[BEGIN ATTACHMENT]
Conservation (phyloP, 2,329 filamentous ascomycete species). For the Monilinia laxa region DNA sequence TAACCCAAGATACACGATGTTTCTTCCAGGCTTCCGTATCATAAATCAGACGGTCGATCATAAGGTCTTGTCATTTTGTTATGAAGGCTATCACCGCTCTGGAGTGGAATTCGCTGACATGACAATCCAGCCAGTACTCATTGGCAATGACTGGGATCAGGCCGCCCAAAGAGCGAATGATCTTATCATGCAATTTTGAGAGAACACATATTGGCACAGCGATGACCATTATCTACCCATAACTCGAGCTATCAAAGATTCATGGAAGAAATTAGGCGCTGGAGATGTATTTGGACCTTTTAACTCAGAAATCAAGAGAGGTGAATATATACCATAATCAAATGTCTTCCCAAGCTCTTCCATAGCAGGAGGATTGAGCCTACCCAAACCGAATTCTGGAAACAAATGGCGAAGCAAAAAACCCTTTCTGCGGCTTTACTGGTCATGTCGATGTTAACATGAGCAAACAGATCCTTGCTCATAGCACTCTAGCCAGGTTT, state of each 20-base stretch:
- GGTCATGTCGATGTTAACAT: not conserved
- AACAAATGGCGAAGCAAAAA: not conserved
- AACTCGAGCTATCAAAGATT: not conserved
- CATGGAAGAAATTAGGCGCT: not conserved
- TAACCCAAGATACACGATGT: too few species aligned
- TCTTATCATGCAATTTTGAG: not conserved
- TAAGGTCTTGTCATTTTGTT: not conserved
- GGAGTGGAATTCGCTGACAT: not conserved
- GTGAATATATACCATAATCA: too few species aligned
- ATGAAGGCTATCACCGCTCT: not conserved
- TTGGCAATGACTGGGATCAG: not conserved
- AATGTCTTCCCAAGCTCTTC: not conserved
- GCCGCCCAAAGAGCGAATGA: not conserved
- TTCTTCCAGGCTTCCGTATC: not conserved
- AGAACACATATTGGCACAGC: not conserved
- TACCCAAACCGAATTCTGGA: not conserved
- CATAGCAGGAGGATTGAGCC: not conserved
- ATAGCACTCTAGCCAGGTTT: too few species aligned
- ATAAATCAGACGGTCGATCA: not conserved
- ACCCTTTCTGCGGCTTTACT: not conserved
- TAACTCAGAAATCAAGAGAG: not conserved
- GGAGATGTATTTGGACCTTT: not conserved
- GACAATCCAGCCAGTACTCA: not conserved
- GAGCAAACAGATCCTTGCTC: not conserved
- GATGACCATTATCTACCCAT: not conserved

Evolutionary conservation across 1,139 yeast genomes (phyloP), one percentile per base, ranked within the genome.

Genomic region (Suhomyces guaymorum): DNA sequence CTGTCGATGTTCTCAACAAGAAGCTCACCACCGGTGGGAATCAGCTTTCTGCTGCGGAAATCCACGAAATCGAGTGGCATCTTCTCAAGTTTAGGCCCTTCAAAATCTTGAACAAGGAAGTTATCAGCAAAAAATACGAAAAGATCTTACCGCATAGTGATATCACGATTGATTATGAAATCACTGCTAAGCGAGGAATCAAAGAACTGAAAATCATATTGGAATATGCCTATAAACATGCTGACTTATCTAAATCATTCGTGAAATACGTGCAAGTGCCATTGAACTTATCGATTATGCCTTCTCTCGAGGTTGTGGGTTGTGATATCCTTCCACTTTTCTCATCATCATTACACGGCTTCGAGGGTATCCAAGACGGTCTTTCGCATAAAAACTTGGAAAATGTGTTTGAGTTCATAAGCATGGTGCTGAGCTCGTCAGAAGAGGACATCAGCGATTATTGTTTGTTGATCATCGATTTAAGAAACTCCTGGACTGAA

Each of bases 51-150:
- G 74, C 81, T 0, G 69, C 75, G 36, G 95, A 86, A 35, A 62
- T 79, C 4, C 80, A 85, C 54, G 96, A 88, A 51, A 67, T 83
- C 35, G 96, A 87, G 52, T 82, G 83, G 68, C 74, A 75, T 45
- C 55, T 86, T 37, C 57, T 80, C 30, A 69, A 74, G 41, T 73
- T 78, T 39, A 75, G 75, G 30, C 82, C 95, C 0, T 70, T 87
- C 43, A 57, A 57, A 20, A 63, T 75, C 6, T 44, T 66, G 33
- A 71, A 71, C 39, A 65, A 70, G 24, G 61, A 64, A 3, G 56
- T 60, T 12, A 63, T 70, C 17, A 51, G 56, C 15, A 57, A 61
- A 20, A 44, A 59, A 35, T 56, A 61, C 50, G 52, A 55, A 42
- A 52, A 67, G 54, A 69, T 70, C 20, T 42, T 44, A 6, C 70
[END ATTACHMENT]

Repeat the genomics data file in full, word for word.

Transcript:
Conservation (phyloP, 2,329 filamentous ascomycete species). For the Monilinia laxa region DNA sequence TAACCCAAGATACACGATGTTTCTTCCAGGCTTCCGTATCATAAATCAGACGGTCGATCATAAGGTCTTGTCATTTTGTTATGAAGGCTATCACCGCTCTGGAGTGGAATTCGCTGACATGACAATCCAGCCAGTACTCATTGGCAATGACTGGGATCAGGCCGCCCAAAGAGCGAATGATCTTATCATGCAATTTTGAGAGAACACATATTGGCACAGCGATGACCATTATCTACCCATAACTCGAGCTATCAAAGATTCATGGAAGAAATTAGGCGCTGGAGATGTATTTGGACCTTTTAACTCAGAAATCAAGAGAGGTGAATATATACCATAATCAAATGTCTTCCCAAGCTCTTCCATAGCAGGAGGATTGAGCCTACCCAAACCGAATTCTGGAAACAAATGGCGAAGCAAAAAACCCTTTCTGCGGCTTTACTGGTCATGTCGATGTTAACATGAGCAAACAGATCCTTGCTCATAGCACTCTAGCCAGGTTT, state of each 20-base stretch:
- GGTCATGTCGATGTTAACAT: not conserved
- AACAAATGGCGAAGCAAAAA: not conserved
- AACTCGAGCTATCAAAGATT: not conserved
- CATGGAAGAAATTAGGCGCT: not conserved
- TAACCCAAGATACACGATGT: too few species aligned
- TCTTATCATGCAATTTTGAG: not conserved
- TAAGGTCTTGTCATTTTGTT: not conserved
- GGAGTGGAATTCGCTGACAT: not conserved
- GTGAATATATACCATAATCA: too few species aligned
- ATGAAGGCTATCACCGCTCT: not conserved
- TTGGCAATGACTGGGATCAG: not conserved
- AATGTCTTCCCAAGCTCTTC: not conserved
- GCCGCCCAAAGAGCGAATGA: not conserved
- TTCTTCCAGGCTTCCGTATC: not conserved
- AGAACACATATTGGCACAGC: not conserved
- TACCCAAACCGAATTCTGGA: not conserved
- CATAGCAGGAGGATTGAGCC: not conserved
- ATAGCACTCTAGCCAGGTTT: too few species aligned
- ATAAATCAGACGGTCGATCA: not conserved
- ACCCTTTCTGCGGCTTTACT: not conserved
- TAACTCAGAAATCAAGAGAG: not conserved
- GGAGATGTATTTGGACCTTT: not conserved
- GACAATCCAGCCAGTACTCA: not conserved
- GAGCAAACAGATCCTTGCTC: not conserved
- GATGACCATTATCTACCCAT: not conserved

Evolutionary conservation across 1,139 yeast genomes (phyloP), one percentile per base, ranked within the genome.

Genomic region (Suhomyces guaymorum): DNA sequence CTGTCGATGTTCTCAACAAGAAGCTCACCACCGGTGGGAATCAGCTTTCTGCTGCGGAAATCCACGAAATCGAGTGGCATCTTCTCAAGTTTAGGCCCTTCAAAATCTTGAACAAGGAAGTTATCAGCAAAAAATACGAAAAGATCTTACCGCATAGTGATATCACGATTGATTATGAAATCACTGCTAAGCGAGGAATCAAAGAACTGAAAATCATATTGGAATATGCCTATAAACATGCTGACTTATCTAAATCATTCGTGAAATACGTGCAAGTGCCATTGAACTTATCGATTATGCCTTCTCTCGAGGTTGTGGGTTGTGATATCCTTCCACTTTTCTCATCATCATTACACGGCTTCGAGGGTATCCAAGACGGTCTTTCGCATAAAAACTTGGAAAATGTGTTTGAGTTCATAAGCATGGTGCTGAGCTCGTCAGAAGAGGACATCAGCGATTATTGTTTGTTGATCATCGATTTAAGAAACTCCTGGACTGAA

Each of bases 51-150:
- G 74, C 81, T 0, G 69, C 75, G 36, G 95, A 86, A 35, A 62
- T 79, C 4, C 80, A 85, C 54, G 96, A 88, A 51, A 67, T 83
- C 35, G 96, A 87, G 52, T 82, G 83, G 68, C 74, A 75, T 45
- C 55, T 86, T 37, C 57, T 80, C 30, A 69, A 74, G 41, T 73
- T 78, T 39, A 75, G 75, G 30, C 82, C 95, C 0, T 70, T 87
- C 43, A 57, A 57, A 20, A 63, T 75, C 6, T 44, T 66, G 33
- A 71, A 71, C 39, A 65, A 70, G 24, G 61, A 64, A 3, G 56
- T 60, T 12, A 63, T 70, C 17, A 51, G 56, C 15, A 57, A 61
- A 20, A 44, A 59, A 35, T 56, A 61, C 50, G 52, A 55, A 42
- A 52, A 67, G 54, A 69, T 70, C 20, T 42, T 44, A 6, C 70